The real NDPP culprits

2014-06-01 15:00

South Africa’s national director of public prosecutions (NDPP), Mxolisi Nxasana, killed someone. It was 30 years ago. At the time, the court found he had acted in self-defence and acquitted him of murder.

Nobody seems to have known this before he was appointed by President Jacob Zuma last September. This despite the fact that the position had been vacant since the end of 2012 when a damning Constitutional Court judgment forced Menzi Simelane out of office.

Zuma and the then justice minister, Jeff Radebe, had nearly a year to find a “fit and proper person” for the post.

It may be recalled that the October 2012 court judgment found Zuma had acted irrationally in appointing Simelane as his conduct at the Ginwala Commission of Inquiry, and its findings had raised questions about his honesty, integrity and credibility.

The judgment stated strongly that the NDPP had to be a “fit and proper person” in the view of the Constitution and not just “in the objective opinion of the president”.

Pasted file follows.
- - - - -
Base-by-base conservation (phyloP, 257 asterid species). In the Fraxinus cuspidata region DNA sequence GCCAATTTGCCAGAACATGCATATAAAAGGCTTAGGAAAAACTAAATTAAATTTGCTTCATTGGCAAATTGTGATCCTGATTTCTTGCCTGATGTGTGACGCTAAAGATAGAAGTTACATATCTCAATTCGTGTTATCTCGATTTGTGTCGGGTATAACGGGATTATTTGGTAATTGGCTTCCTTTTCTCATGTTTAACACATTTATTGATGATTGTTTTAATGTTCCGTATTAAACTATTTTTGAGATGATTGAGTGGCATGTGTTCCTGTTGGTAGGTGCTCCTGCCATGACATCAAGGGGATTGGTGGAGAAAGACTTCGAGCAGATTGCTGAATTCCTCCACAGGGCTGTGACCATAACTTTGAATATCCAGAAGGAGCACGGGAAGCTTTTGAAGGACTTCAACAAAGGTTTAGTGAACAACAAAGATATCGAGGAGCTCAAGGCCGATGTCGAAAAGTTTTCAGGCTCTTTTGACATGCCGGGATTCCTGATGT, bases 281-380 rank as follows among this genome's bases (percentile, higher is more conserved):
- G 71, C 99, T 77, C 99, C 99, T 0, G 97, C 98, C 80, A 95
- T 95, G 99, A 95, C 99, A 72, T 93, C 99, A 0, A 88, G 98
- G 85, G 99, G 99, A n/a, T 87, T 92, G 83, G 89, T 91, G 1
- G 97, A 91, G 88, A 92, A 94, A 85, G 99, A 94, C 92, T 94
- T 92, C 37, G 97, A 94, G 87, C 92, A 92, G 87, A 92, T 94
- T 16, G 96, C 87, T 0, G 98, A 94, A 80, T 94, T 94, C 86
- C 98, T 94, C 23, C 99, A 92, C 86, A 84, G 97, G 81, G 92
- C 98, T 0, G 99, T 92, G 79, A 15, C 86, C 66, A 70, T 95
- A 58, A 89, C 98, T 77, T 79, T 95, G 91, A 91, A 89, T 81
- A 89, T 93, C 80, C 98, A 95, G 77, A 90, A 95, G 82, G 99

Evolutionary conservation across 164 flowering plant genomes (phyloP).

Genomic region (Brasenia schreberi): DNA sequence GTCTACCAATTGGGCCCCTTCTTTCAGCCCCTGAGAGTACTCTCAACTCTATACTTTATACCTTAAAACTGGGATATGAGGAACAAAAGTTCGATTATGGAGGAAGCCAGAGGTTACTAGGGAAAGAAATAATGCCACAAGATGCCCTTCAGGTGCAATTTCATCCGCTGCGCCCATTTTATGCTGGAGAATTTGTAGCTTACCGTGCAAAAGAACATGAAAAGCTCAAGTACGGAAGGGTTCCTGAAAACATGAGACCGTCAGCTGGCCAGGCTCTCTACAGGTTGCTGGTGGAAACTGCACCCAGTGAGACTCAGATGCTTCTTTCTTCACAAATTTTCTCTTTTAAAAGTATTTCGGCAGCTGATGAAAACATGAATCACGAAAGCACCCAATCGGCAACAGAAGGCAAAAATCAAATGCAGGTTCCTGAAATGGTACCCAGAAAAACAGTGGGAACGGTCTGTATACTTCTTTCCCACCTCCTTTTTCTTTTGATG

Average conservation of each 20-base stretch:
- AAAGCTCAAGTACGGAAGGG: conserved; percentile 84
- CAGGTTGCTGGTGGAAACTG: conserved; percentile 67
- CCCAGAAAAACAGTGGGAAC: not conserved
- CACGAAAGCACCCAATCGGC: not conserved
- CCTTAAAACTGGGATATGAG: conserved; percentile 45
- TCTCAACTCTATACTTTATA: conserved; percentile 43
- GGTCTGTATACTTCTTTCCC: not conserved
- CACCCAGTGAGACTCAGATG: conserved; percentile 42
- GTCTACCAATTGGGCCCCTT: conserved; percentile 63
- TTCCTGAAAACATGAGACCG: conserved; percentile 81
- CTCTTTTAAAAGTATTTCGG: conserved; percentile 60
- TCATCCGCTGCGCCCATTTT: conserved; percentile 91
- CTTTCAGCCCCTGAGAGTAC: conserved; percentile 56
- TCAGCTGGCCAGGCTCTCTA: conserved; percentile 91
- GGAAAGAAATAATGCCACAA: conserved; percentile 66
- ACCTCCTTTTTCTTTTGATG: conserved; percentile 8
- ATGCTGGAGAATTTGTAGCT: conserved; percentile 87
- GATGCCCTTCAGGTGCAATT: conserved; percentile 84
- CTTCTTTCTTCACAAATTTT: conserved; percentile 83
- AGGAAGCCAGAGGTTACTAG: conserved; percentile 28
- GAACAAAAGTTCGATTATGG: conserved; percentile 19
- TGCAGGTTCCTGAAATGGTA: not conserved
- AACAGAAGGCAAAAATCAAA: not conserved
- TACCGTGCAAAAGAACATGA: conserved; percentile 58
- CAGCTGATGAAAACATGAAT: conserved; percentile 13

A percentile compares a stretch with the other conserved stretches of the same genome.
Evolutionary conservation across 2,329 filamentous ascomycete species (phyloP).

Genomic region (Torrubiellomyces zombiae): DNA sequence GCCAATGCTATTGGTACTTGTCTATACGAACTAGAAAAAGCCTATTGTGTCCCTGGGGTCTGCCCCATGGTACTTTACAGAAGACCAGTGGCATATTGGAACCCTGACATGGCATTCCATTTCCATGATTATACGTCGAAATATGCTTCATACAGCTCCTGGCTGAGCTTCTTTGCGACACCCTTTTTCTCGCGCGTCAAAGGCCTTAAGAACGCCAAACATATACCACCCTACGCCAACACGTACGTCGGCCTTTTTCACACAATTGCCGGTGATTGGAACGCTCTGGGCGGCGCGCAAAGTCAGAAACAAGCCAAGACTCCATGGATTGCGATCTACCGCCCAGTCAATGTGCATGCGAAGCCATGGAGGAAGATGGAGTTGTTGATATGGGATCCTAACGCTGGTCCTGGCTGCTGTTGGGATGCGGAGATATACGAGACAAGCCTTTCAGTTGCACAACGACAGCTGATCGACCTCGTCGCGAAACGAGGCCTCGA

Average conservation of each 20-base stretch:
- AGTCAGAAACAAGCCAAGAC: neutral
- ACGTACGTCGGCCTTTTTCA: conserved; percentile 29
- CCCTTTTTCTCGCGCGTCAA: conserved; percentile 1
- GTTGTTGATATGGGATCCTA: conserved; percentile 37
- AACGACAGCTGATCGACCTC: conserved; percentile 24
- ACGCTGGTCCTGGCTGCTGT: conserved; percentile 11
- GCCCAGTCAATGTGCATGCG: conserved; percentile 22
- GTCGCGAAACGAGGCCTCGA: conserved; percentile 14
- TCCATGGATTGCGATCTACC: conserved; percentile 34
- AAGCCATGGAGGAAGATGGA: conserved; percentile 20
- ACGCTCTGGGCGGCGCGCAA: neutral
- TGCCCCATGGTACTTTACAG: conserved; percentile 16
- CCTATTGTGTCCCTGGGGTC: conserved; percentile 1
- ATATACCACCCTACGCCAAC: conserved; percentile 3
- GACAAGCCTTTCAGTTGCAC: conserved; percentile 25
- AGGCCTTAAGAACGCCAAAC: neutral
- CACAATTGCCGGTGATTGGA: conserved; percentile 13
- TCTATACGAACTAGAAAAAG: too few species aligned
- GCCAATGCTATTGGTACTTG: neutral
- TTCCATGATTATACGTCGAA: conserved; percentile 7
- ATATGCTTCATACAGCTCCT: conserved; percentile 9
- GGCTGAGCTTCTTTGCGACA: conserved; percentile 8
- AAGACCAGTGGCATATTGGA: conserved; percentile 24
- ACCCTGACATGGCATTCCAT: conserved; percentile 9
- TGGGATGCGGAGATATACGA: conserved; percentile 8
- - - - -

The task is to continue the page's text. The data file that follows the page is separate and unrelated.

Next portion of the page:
It stated: “The president?...?should have been alerted by the adverse findings of the Ginwala commission against Mr Simelane and ought to have initiated a further investigation for the purpose of determining whether real and important questions had been raised about his honesty and conscientiousness.”

When Zuma and Radebe went looking for Simelane’s successor, they had the benefit of this judgment to guide them. Instead, they were guided by the need to find a weak and pliable individual.

They overlooked the country’s rich stock of accomplished lawyers and settled for Nxasana.

Without doing any background checks, they catapulted him from his tiny practice into this powerful job. Only nine months later did it come to their attention that the nation’s chief prosecutor once killed a man.

Nxasana is not the culprit for withholding the information. He correctly says he believed the matter was dead and buried because he was acquitted.

The culprits are Zuma and Radebe, who put political considerations above constitutional imperatives when appointing Nxasana.

Had they followed the nation’s supreme law and the lucid and unambiguous 2012 judgment, this crisis would have been averted.

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